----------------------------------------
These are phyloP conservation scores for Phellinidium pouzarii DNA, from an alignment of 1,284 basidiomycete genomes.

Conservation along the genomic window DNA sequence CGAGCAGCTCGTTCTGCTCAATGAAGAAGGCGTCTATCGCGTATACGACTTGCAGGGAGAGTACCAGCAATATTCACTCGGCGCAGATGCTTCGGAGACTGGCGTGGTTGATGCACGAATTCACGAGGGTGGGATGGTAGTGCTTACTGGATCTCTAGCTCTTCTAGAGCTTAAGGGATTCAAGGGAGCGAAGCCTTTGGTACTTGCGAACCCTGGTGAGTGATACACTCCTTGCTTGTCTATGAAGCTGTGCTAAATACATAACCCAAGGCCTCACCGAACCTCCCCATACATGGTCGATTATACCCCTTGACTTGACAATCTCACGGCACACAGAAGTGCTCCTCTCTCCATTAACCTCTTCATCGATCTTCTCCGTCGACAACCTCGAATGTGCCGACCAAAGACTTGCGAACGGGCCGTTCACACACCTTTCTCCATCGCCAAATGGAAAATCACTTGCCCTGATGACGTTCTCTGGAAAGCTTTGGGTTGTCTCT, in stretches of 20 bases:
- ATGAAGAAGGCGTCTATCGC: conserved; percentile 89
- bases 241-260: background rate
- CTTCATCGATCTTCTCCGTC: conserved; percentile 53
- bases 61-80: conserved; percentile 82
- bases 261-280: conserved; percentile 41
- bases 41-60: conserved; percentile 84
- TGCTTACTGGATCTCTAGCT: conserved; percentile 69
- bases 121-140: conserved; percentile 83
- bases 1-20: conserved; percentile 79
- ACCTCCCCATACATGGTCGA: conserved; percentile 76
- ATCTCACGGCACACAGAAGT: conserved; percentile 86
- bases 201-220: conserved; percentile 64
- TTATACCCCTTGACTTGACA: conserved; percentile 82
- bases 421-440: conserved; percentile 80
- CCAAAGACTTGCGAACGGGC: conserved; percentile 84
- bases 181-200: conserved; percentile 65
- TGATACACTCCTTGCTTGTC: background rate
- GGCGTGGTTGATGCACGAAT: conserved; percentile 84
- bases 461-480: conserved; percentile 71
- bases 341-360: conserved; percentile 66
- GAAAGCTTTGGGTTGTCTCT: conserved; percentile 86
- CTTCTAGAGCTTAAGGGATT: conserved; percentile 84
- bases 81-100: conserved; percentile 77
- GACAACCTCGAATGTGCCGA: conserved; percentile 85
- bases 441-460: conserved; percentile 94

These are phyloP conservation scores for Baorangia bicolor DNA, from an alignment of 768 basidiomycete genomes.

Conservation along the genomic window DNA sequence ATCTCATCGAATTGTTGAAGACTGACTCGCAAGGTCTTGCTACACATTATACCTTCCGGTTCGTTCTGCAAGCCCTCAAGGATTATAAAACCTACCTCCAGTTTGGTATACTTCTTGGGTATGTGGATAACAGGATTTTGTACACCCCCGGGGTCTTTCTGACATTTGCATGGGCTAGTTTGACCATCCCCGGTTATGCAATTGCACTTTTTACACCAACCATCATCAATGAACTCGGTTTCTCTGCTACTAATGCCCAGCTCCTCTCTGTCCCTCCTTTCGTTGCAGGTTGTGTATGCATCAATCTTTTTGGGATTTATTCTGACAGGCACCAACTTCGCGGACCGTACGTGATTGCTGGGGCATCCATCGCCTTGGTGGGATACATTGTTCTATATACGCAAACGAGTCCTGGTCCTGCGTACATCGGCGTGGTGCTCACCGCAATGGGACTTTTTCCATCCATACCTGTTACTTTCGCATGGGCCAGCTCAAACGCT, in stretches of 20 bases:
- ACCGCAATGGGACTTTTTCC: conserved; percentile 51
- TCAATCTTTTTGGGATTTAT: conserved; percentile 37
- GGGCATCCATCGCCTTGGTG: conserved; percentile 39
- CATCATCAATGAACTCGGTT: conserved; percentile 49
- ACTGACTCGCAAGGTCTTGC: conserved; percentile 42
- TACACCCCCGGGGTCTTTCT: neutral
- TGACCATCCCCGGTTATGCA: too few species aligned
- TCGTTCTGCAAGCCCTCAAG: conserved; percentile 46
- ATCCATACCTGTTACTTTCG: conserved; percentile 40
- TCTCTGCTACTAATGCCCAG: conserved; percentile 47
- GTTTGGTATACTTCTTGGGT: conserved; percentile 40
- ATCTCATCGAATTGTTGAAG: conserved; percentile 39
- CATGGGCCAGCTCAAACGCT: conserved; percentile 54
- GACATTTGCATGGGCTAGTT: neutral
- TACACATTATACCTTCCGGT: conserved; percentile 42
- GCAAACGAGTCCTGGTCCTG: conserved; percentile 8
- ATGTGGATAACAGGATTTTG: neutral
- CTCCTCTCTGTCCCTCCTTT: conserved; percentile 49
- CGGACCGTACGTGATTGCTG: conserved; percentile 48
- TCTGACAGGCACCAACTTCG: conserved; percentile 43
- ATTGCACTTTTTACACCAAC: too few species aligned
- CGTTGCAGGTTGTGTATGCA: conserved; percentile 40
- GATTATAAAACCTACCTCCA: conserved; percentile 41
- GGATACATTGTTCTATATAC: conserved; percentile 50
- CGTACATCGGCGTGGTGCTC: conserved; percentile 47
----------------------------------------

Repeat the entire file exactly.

These are phyloP conservation scores for Phellinidium pouzarii DNA, from an alignment of 1,284 basidiomycete genomes.

Conservation along the genomic window DNA sequence CGAGCAGCTCGTTCTGCTCAATGAAGAAGGCGTCTATCGCGTATACGACTTGCAGGGAGAGTACCAGCAATATTCACTCGGCGCAGATGCTTCGGAGACTGGCGTGGTTGATGCACGAATTCACGAGGGTGGGATGGTAGTGCTTACTGGATCTCTAGCTCTTCTAGAGCTTAAGGGATTCAAGGGAGCGAAGCCTTTGGTACTTGCGAACCCTGGTGAGTGATACACTCCTTGCTTGTCTATGAAGCTGTGCTAAATACATAACCCAAGGCCTCACCGAACCTCCCCATACATGGTCGATTATACCCCTTGACTTGACAATCTCACGGCACACAGAAGTGCTCCTCTCTCCATTAACCTCTTCATCGATCTTCTCCGTCGACAACCTCGAATGTGCCGACCAAAGACTTGCGAACGGGCCGTTCACACACCTTTCTCCATCGCCAAATGGAAAATCACTTGCCCTGATGACGTTCTCTGGAAAGCTTTGGGTTGTCTCT, in stretches of 20 bases:
- ATGAAGAAGGCGTCTATCGC: conserved; percentile 89
- bases 241-260: background rate
- CTTCATCGATCTTCTCCGTC: conserved; percentile 53
- bases 61-80: conserved; percentile 82
- bases 261-280: conserved; percentile 41
- bases 41-60: conserved; percentile 84
- TGCTTACTGGATCTCTAGCT: conserved; percentile 69
- bases 121-140: conserved; percentile 83
- bases 1-20: conserved; percentile 79
- ACCTCCCCATACATGGTCGA: conserved; percentile 76
- ATCTCACGGCACACAGAAGT: conserved; percentile 86
- bases 201-220: conserved; percentile 64
- TTATACCCCTTGACTTGACA: conserved; percentile 82
- bases 421-440: conserved; percentile 80
- CCAAAGACTTGCGAACGGGC: conserved; percentile 84
- bases 181-200: conserved; percentile 65
- TGATACACTCCTTGCTTGTC: background rate
- GGCGTGGTTGATGCACGAAT: conserved; percentile 84
- bases 461-480: conserved; percentile 71
- bases 341-360: conserved; percentile 66
- GAAAGCTTTGGGTTGTCTCT: conserved; percentile 86
- CTTCTAGAGCTTAAGGGATT: conserved; percentile 84
- bases 81-100: conserved; percentile 77
- GACAACCTCGAATGTGCCGA: conserved; percentile 85
- bases 441-460: conserved; percentile 94

These are phyloP conservation scores for Baorangia bicolor DNA, from an alignment of 768 basidiomycete genomes.

Conservation along the genomic window DNA sequence ATCTCATCGAATTGTTGAAGACTGACTCGCAAGGTCTTGCTACACATTATACCTTCCGGTTCGTTCTGCAAGCCCTCAAGGATTATAAAACCTACCTCCAGTTTGGTATACTTCTTGGGTATGTGGATAACAGGATTTTGTACACCCCCGGGGTCTTTCTGACATTTGCATGGGCTAGTTTGACCATCCCCGGTTATGCAATTGCACTTTTTACACCAACCATCATCAATGAACTCGGTTTCTCTGCTACTAATGCCCAGCTCCTCTCTGTCCCTCCTTTCGTTGCAGGTTGTGTATGCATCAATCTTTTTGGGATTTATTCTGACAGGCACCAACTTCGCGGACCGTACGTGATTGCTGGGGCATCCATCGCCTTGGTGGGATACATTGTTCTATATACGCAAACGAGTCCTGGTCCTGCGTACATCGGCGTGGTGCTCACCGCAATGGGACTTTTTCCATCCATACCTGTTACTTTCGCATGGGCCAGCTCAAACGCT, in stretches of 20 bases:
- ACCGCAATGGGACTTTTTCC: conserved; percentile 51
- TCAATCTTTTTGGGATTTAT: conserved; percentile 37
- GGGCATCCATCGCCTTGGTG: conserved; percentile 39
- CATCATCAATGAACTCGGTT: conserved; percentile 49
- ACTGACTCGCAAGGTCTTGC: conserved; percentile 42
- TACACCCCCGGGGTCTTTCT: neutral
- TGACCATCCCCGGTTATGCA: too few species aligned
- TCGTTCTGCAAGCCCTCAAG: conserved; percentile 46
- ATCCATACCTGTTACTTTCG: conserved; percentile 40
- TCTCTGCTACTAATGCCCAG: conserved; percentile 47
- GTTTGGTATACTTCTTGGGT: conserved; percentile 40
- ATCTCATCGAATTGTTGAAG: conserved; percentile 39
- CATGGGCCAGCTCAAACGCT: conserved; percentile 54
- GACATTTGCATGGGCTAGTT: neutral
- TACACATTATACCTTCCGGT: conserved; percentile 42
- GCAAACGAGTCCTGGTCCTG: conserved; percentile 8
- ATGTGGATAACAGGATTTTG: neutral
- CTCCTCTCTGTCCCTCCTTT: conserved; percentile 49
- CGGACCGTACGTGATTGCTG: conserved; percentile 48
- TCTGACAGGCACCAACTTCG: conserved; percentile 43
- ATTGCACTTTTTACACCAAC: too few species aligned
- CGTTGCAGGTTGTGTATGCA: conserved; percentile 40
- GATTATAAAACCTACCTCCA: conserved; percentile 41
- GGATACATTGTTCTATATAC: conserved; percentile 50
- CGTACATCGGCGTGGTGCTC: conserved; percentile 47